5 Simple Security Tips for Sitecore MVC Projects

This post is relevant to Sitecore solutions with user login and access to user data. It presents 5 simple but important first steps that should be taken to improve application security.
01 January 2015

#1 Prevent XSS attacks by setting requestValidationMode=”2.0” in web.config

Cross Site Scripting (XSS) attacks are when a user submits HTML, script or SQL code to your site via form fields. Client-side validation should prevent malicious data being entered, but remember that this relies on JavaScript, which is trivial to disable in the browser. Add the following attribute to the <httpRuntime> element in your web.config file to enable request validation:

    <httpRuntime requestValidationMode="2.0" />

If you need to allow HTML markup to be submitted you can decorate your controller actions with the attribute [ValidateInput(false)] when necessary to override the web.config setting.

Note that you cannot change the setting <pages validateRequest=”true” /> as this breaks the content editor. In a content delivery environment where the sitecore client is not used, this could be viable option.

#2 Guard against CSRF attacks by using @Html.AntiForgeryToken() and [ValidateAntiForgeryToken]

Cross-Site Request Forgery (CSRF) attacks involve a malicious user creating a copy of one of your site’s forms, hosting it in a different domain allowing users to post data from the malicious site to yours. Luckily the solution is very simple: In your view, add @Html.AntiForgeryToken() within your form declaration as shown below:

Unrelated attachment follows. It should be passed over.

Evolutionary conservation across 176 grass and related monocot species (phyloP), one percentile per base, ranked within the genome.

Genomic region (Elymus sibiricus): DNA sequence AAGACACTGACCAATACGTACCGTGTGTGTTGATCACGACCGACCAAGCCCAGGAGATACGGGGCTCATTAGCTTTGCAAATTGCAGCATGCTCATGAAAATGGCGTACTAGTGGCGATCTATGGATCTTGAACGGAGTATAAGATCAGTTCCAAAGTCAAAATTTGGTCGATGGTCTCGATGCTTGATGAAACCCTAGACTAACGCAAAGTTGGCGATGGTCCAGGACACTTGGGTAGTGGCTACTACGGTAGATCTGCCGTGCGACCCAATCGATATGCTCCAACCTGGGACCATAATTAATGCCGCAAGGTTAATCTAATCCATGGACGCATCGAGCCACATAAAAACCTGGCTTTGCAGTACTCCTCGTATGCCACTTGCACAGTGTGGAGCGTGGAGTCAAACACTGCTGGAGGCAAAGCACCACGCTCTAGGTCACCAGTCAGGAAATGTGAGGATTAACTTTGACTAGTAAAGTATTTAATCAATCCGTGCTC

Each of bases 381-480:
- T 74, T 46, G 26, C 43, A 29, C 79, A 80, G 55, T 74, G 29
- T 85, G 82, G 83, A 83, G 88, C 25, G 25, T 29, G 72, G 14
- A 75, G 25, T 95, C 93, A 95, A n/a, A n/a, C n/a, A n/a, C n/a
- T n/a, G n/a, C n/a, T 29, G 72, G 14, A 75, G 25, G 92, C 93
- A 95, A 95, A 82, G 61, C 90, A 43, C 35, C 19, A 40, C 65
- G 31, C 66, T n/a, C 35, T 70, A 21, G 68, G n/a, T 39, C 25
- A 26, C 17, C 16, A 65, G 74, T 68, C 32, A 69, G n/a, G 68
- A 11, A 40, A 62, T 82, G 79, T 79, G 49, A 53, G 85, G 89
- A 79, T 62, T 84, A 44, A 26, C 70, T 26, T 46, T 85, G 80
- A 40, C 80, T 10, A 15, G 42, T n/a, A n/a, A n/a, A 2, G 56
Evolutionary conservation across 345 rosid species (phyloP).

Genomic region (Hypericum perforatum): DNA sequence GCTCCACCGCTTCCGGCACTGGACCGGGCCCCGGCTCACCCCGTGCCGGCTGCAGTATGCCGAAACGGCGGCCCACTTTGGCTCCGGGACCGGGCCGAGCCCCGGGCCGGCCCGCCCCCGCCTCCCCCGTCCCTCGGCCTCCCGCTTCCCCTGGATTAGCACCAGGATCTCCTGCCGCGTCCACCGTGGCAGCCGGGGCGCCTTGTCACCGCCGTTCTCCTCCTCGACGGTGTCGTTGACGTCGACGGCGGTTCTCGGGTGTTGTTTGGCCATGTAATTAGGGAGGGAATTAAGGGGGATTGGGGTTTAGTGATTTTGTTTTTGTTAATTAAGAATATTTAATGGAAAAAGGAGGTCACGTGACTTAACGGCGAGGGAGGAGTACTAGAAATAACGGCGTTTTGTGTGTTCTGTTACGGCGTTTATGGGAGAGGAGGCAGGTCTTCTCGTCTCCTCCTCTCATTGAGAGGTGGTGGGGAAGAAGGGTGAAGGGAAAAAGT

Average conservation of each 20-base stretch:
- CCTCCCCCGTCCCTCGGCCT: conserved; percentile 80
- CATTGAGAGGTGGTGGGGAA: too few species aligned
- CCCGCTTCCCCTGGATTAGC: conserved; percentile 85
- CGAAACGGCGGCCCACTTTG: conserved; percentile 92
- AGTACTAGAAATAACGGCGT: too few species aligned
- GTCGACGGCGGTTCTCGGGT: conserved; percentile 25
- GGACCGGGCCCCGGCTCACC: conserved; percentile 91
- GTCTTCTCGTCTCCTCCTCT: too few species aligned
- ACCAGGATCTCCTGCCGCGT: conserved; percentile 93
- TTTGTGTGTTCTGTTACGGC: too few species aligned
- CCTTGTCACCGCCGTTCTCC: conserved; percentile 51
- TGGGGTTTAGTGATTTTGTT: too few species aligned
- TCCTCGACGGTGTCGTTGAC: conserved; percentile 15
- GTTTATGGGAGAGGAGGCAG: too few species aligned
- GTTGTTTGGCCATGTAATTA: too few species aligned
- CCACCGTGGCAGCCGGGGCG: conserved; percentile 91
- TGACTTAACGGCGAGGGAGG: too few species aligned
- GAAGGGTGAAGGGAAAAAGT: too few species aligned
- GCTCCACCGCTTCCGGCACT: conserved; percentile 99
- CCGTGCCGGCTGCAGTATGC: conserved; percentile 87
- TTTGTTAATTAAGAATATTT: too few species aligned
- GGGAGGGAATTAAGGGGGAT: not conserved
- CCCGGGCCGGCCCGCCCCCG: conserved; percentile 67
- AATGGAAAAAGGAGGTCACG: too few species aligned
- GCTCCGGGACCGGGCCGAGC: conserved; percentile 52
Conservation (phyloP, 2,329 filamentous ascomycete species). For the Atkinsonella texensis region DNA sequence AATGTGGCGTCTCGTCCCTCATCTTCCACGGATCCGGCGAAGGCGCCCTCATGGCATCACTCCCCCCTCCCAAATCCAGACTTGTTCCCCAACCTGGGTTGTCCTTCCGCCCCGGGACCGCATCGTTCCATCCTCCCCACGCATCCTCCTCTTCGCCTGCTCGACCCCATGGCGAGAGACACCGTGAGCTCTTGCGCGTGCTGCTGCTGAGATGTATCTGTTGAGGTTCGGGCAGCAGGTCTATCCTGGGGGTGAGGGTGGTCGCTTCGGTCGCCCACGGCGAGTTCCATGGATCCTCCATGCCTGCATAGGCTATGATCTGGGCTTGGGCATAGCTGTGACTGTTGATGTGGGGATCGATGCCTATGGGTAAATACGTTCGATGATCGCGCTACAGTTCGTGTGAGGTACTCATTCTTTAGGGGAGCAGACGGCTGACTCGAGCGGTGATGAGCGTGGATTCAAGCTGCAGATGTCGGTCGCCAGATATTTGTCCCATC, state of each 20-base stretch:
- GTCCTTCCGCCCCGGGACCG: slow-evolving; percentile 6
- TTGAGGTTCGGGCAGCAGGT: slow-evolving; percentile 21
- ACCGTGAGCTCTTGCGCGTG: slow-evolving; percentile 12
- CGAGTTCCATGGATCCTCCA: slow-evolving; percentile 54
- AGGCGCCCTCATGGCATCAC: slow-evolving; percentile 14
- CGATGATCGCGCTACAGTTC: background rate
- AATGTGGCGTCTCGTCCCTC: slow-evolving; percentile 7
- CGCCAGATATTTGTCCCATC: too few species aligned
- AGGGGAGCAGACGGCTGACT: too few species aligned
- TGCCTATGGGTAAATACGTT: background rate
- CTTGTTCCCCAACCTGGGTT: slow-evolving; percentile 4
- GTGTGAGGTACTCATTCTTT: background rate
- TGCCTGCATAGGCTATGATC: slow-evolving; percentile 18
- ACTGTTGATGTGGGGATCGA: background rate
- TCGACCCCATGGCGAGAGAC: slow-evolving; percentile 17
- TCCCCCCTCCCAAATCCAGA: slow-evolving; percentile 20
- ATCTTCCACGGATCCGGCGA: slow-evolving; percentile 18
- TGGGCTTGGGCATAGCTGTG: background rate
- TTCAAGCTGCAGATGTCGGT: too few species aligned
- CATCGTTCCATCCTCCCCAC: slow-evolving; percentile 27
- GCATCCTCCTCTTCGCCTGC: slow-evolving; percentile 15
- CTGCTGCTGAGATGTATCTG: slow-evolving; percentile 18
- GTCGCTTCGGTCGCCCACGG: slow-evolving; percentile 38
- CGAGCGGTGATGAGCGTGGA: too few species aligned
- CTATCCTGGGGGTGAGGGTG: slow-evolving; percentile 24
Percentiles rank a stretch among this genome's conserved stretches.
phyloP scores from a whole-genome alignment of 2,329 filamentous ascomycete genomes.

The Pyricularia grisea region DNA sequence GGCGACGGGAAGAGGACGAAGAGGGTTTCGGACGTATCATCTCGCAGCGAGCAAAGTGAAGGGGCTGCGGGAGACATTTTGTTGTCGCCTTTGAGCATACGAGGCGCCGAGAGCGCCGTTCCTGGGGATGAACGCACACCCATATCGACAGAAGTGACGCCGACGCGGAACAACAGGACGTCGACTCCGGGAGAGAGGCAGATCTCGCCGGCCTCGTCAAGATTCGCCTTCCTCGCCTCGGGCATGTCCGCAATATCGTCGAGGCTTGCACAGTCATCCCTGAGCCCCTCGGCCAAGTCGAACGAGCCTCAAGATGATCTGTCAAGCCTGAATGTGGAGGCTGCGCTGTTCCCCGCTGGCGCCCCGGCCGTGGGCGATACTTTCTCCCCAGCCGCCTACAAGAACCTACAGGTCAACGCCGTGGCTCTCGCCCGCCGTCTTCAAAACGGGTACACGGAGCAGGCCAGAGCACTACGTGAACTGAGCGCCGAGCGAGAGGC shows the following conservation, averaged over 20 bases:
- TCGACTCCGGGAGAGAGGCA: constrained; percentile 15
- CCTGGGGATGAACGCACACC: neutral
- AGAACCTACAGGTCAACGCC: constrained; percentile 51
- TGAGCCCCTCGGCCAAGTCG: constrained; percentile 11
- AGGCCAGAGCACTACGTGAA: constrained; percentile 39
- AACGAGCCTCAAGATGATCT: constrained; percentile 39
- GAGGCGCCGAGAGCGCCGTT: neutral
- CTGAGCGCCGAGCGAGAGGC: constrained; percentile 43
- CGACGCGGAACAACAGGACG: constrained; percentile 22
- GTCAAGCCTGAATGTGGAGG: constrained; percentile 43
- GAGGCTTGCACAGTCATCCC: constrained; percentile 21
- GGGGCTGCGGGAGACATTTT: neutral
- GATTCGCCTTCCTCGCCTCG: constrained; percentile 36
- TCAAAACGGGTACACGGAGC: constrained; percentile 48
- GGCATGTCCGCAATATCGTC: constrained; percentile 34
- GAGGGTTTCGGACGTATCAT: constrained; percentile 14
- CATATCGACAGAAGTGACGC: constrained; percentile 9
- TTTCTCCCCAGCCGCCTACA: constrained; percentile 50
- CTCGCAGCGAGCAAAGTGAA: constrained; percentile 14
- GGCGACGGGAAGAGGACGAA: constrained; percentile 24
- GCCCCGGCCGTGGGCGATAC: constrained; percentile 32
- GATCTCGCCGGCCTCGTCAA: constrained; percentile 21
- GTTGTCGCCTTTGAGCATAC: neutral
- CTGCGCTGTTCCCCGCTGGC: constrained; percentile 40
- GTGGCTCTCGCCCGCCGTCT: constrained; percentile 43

@using(Html.BeginForm(“YourAction”, “YourController”))

Then in your controller, simply add the [ValidateAntiForgeryToken] attribute as follows:

public ActionResult YourAction(YourViewModel viewModel)


#3 Use SSL encryption

Ensure that all form and user data is transmitted securely by using SSL encryption. This is simply a case of making sure your site is uses the https scheme in the URL. This can be easily set up using Sitecore’s SSL Redirector module from the marketplace. Once set up, there is nothing else you need to do differently as a developer to accommodate SSL.

Note that JavaScript/CSS resources should be referenced without a scheme (just use the relative path from the root (e.g. <script src="/Scripts/myScript.js">) to ensure that they use http or https correctly according to what the page is using. If referencing external scripts e.g. jQuery use the “//” path prefix without the http/https e.g. “//ajax.googleapis.com/whatever.js”.

#4 Mark form actions with the [Authorize] attribute (where appropriate)

This prevents unauthenticated users accessing or submitting data. It is important to do this in addition to setting access rights on the Sitecore content items since some controller actions may be invoked outside of the Sitecore context and are therefore not protected by Sitecore security (an example is where you have AJAX forms where the Sitecore controller is bypassed).

Tip: Don’t do this on your login form ;-)

#5 Mark form submit actions with the [HttpPost] attribute

Another very simple measure. This prevents your action methods from being invoked with a GET request. While not a guarantee of security in itself, it prevents users from simply entering the path to your controller action in their browser address bar to retrieve data. This is also good practice in terms of semantics as it makes controller code clearer as to what actions are GET vs POST.


The tips presented here should be regarded as essential practices for any Sitecore MVC project involving custom built forms. While they will guard against many types of attack, there is no substitute for proper security testing and peer code review!

Tags: Sitecore MVCBest Practices
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